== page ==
Functional movement exercises help make day-to-day tasks easier like bending and lifting. This tip focuses on how squats improve functional movement.
Squats are an excellent form of functional movement because they help build strength in your lower body, primarily the quadriceps and glutes, but also the hamstrings, calves, abdominal muscles, and spinal erectors.
Everyone will have a slightly different change in their squat form due to their level of strength, range of motion, and muscle activation. Remember, utilizing correct form and posture is most important and only do what your body allows you to do. Listen to your body, and take breaks, if needed.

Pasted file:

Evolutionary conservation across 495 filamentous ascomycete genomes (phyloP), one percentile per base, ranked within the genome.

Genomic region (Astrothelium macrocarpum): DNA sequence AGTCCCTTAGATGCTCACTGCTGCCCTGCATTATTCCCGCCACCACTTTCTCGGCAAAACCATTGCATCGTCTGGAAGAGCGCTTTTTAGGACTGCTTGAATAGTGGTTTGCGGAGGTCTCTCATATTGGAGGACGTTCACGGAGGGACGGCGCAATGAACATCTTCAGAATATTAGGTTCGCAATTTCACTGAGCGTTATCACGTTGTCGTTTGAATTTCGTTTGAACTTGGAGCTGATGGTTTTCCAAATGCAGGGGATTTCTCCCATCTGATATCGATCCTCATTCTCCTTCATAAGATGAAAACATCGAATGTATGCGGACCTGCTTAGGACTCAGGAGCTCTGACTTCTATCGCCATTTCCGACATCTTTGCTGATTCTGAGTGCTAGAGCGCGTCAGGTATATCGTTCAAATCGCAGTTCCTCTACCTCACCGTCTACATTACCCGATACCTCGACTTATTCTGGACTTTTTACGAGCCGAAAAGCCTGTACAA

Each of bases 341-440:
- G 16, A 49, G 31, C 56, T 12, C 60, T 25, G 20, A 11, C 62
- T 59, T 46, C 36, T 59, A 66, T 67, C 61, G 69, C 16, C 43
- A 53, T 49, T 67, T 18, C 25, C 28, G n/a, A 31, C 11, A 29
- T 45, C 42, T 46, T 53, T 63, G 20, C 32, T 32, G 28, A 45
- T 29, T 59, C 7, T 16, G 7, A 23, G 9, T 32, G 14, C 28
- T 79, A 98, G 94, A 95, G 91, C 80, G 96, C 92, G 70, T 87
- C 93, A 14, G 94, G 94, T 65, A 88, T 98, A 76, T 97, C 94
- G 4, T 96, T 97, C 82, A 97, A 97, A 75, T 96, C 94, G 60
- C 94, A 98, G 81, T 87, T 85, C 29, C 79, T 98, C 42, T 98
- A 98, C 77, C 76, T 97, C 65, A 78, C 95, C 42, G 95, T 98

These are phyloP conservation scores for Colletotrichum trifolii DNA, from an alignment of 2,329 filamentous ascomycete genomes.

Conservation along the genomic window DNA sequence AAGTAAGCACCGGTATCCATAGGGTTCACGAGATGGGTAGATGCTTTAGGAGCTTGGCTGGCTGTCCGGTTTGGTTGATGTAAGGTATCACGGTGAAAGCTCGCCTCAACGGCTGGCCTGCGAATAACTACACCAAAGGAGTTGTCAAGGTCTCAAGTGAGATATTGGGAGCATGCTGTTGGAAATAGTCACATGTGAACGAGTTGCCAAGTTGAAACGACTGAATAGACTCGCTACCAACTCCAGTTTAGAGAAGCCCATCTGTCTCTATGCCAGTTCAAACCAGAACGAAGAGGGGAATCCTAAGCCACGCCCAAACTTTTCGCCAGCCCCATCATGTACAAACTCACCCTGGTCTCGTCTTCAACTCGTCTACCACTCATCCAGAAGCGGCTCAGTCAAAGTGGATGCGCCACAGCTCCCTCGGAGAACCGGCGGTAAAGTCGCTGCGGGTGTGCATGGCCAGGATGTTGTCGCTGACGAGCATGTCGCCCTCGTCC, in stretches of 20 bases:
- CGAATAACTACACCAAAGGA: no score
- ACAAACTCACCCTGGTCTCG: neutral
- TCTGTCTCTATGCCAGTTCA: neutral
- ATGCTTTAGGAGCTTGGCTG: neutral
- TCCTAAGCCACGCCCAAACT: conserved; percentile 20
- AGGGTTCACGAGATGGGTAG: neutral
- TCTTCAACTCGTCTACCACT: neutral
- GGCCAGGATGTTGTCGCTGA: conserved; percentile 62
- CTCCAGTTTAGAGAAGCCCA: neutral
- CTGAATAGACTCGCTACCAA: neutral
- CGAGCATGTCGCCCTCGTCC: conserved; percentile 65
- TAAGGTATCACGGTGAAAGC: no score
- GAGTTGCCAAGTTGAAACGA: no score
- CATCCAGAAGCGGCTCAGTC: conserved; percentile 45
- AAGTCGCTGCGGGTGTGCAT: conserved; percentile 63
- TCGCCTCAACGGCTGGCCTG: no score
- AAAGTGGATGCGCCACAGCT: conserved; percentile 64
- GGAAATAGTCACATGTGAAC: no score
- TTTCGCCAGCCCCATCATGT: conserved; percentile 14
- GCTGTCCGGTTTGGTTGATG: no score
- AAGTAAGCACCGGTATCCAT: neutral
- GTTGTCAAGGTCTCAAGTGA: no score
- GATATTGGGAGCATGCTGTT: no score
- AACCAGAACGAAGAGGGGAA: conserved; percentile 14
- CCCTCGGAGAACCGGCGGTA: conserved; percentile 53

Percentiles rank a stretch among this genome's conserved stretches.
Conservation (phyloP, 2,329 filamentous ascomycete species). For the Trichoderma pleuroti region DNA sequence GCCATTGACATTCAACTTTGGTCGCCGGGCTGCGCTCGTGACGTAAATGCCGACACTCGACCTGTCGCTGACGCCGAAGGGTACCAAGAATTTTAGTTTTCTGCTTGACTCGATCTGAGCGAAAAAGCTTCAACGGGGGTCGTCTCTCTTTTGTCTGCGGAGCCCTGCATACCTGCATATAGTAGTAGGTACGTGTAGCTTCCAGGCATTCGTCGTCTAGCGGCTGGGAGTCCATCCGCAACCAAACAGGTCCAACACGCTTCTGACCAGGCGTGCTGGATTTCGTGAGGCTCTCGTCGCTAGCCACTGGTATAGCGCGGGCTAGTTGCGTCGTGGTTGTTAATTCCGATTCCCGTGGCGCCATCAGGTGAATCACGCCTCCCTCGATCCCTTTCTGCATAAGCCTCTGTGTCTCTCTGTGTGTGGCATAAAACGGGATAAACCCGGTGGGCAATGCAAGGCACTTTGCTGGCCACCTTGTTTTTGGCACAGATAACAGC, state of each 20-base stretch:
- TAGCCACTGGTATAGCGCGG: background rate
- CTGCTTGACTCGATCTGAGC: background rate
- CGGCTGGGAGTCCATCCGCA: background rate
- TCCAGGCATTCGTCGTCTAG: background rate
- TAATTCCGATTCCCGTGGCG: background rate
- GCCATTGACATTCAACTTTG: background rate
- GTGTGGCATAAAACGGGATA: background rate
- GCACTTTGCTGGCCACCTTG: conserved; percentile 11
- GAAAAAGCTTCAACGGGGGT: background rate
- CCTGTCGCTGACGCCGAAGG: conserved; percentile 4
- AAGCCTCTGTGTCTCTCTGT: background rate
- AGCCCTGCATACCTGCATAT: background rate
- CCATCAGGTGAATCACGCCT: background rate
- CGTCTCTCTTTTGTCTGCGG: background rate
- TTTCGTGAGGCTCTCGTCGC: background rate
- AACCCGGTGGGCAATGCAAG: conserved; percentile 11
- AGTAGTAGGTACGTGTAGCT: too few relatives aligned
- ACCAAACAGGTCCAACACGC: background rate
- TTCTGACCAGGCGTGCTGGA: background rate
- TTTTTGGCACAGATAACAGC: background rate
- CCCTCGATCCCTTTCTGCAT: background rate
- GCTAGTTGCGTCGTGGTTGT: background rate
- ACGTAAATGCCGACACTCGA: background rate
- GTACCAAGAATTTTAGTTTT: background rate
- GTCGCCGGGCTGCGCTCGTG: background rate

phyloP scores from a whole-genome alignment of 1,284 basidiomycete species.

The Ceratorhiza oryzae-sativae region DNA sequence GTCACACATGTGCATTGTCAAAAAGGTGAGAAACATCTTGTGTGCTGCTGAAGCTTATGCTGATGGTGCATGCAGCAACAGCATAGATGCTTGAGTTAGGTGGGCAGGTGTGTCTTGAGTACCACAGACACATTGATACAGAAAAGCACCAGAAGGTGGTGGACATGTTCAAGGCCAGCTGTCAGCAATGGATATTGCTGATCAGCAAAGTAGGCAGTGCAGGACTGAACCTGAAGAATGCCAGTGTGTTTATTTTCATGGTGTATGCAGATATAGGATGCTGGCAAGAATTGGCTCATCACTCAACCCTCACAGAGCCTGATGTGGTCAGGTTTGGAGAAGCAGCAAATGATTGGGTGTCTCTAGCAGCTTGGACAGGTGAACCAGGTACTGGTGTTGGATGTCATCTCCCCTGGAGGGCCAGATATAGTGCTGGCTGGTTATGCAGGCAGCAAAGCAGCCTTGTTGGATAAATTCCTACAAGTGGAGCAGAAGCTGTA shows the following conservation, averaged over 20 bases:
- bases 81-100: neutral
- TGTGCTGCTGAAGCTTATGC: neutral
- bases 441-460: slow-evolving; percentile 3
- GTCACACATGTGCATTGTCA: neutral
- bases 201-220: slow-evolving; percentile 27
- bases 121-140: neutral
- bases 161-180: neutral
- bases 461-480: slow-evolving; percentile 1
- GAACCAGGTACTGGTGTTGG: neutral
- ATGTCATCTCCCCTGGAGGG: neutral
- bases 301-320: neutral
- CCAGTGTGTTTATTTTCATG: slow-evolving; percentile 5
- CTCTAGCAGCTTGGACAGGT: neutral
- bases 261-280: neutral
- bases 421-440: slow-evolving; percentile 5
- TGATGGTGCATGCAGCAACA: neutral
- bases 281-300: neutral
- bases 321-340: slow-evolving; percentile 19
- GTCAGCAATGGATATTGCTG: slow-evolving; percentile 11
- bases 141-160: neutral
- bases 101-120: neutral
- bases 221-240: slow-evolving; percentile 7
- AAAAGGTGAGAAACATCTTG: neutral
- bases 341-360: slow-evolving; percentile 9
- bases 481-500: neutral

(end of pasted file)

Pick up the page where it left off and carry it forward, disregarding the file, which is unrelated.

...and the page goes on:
Squat tips and variations:
- Keep your legs hip to shoulder width apart with toes slightly turned out (between 5 and 15 degrees). Always keep your knees from going out past your toes – imagine sitting in a chair so your glutes get pushed back. Aim your thighs to be parallel with the floor. Keep weight towards the heel but keep weight steady throughout balls of feet as well.
- Practice going into this position and carefully stand back up then repeat. Focus on slow movement to learn proper form. If needed, place a chair behind you so you don’t fall. Once you can perform this with ease, continue without the chair.
- Try a wider stance, a sumo squat, which keeps your hips externally rotated.
- Try adding a resistance band or holding a dumbbell for a more advanced squat.